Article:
The lone tiger in Bannerghatta National Park is worried and angry that it has not found a mate still. Even the forest officials are worried.
A group of three tuskers has been giving forest officials of Bannerghatta National Park sleepless nights.
Bangalore South MP writes letter to forest minister stating that area is under threat from mining, real estate, unbridled commercial activities
The lakes are brimming with water this poll season as the elephants come out in herds in Sathnur and Channapatna ranges.
Though activists are fumed over widening of the four-km stretch on Bannerghatta-Anekal Road, forest department said that any work outside the premises is allowed except for Red Category industries.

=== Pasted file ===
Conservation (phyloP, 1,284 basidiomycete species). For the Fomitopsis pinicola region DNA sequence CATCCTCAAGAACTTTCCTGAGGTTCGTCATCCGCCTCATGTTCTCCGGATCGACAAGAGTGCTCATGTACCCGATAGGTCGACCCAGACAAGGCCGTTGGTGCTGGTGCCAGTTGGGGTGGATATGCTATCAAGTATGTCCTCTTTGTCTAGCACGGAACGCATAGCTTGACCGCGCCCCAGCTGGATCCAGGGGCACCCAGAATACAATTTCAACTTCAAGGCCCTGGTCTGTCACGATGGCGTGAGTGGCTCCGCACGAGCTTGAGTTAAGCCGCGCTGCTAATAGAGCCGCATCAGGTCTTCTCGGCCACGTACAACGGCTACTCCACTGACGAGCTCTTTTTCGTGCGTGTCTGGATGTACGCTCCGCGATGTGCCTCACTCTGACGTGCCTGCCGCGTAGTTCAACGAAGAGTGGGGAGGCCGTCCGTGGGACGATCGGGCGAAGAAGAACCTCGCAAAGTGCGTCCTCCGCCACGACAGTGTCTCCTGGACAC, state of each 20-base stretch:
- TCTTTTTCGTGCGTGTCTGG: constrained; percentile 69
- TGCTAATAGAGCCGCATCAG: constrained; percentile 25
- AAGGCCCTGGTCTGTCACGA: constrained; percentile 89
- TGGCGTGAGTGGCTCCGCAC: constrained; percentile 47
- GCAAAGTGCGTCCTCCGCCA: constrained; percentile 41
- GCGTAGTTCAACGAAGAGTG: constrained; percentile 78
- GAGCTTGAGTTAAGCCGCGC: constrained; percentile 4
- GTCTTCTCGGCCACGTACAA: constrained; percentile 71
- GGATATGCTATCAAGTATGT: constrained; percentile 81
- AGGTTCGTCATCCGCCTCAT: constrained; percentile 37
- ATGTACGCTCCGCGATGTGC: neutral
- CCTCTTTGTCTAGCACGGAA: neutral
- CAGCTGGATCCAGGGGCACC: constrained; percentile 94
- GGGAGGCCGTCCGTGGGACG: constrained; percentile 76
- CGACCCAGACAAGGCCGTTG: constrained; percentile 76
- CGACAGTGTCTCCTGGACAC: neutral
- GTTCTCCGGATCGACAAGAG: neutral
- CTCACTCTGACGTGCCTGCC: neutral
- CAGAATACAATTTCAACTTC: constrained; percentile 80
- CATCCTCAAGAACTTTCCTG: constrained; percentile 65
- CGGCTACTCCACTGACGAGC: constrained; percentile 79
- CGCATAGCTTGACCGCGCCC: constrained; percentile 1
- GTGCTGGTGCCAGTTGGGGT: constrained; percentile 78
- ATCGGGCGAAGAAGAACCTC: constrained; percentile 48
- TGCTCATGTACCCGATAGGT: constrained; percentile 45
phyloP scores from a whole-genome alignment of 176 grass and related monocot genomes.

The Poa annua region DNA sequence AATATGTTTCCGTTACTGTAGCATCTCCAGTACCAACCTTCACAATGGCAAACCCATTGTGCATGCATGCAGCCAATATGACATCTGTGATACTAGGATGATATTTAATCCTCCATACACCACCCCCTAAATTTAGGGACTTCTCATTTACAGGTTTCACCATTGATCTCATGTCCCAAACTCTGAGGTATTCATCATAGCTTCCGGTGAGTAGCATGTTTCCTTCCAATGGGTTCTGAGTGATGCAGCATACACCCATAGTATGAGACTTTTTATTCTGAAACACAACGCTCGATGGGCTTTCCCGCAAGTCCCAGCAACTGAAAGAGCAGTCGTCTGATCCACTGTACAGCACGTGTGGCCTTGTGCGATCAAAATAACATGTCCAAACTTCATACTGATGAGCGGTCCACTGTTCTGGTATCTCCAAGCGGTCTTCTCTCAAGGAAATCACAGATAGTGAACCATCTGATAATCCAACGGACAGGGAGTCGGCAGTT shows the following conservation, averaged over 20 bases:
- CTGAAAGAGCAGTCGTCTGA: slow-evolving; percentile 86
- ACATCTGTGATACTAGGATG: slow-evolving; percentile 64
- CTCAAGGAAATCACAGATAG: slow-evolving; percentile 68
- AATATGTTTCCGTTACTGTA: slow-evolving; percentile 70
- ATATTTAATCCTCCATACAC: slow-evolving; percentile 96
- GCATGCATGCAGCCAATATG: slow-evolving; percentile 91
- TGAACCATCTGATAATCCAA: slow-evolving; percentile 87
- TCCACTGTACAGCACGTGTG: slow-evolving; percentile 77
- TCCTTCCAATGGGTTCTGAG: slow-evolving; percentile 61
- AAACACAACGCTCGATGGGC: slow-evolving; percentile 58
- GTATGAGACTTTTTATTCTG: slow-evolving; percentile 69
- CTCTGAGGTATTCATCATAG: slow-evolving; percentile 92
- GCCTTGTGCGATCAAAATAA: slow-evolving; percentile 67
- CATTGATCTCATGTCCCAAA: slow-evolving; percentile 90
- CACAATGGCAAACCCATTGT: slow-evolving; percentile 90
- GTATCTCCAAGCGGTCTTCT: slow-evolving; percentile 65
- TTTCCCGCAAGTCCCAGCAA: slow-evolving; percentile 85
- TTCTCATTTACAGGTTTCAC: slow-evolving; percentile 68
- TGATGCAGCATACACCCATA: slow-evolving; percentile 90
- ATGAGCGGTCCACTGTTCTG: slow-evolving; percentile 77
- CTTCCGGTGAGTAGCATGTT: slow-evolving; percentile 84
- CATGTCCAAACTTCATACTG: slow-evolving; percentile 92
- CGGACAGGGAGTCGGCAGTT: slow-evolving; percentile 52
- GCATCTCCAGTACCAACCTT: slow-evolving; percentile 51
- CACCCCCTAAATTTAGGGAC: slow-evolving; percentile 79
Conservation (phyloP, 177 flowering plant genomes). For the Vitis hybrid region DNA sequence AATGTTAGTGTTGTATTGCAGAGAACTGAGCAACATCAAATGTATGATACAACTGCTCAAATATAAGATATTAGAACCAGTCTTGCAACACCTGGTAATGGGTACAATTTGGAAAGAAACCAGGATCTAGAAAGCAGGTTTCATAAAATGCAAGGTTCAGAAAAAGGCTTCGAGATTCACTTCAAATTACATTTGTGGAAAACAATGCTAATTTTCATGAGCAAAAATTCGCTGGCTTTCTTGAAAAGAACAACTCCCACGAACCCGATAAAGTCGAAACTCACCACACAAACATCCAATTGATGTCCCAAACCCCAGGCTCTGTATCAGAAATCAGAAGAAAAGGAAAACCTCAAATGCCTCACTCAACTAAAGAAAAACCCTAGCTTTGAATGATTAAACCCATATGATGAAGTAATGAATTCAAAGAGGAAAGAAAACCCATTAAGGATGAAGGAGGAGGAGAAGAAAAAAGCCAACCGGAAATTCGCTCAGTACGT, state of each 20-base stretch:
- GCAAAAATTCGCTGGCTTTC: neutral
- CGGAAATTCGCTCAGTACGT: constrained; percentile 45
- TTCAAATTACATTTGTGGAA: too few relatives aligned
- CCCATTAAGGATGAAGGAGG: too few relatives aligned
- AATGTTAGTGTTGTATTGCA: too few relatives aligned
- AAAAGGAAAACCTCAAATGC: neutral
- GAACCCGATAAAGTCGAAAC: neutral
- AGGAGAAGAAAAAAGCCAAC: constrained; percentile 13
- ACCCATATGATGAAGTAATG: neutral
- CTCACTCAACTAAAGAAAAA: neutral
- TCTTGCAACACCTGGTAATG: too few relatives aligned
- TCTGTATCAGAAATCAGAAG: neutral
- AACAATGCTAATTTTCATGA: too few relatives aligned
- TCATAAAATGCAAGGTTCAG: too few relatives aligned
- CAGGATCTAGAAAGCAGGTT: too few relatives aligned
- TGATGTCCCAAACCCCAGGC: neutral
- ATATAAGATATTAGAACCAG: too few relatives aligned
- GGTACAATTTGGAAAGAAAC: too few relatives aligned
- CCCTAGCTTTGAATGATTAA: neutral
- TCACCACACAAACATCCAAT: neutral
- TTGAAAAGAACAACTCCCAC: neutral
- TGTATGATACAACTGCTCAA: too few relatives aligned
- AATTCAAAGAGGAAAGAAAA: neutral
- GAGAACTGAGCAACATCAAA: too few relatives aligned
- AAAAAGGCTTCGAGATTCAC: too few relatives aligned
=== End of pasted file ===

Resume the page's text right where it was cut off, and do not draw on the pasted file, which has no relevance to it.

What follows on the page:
The Department of Forest, Environment and Ecology informed the Karnataka Lokayukta that appropriate steps have not been taken by the officials, with regard to mining operations.
Human activity such as settlements and agriculture have resulted in fragmented and narrow pachyderm corridors.
Shrinking forest area and vanishing corridors have led to herds of elephants are being sighted on major roads in the outskirts of Bengaluru.
More than 50,000 citizens have raised objections against the government’s move to reduce the Eco Sensitive Zone (ESZ) of the Bannerghatta National Park.
Apart from concrete structures, relentless quarrying along the edges of the reserve to feed the city’s demand is also posing a threat.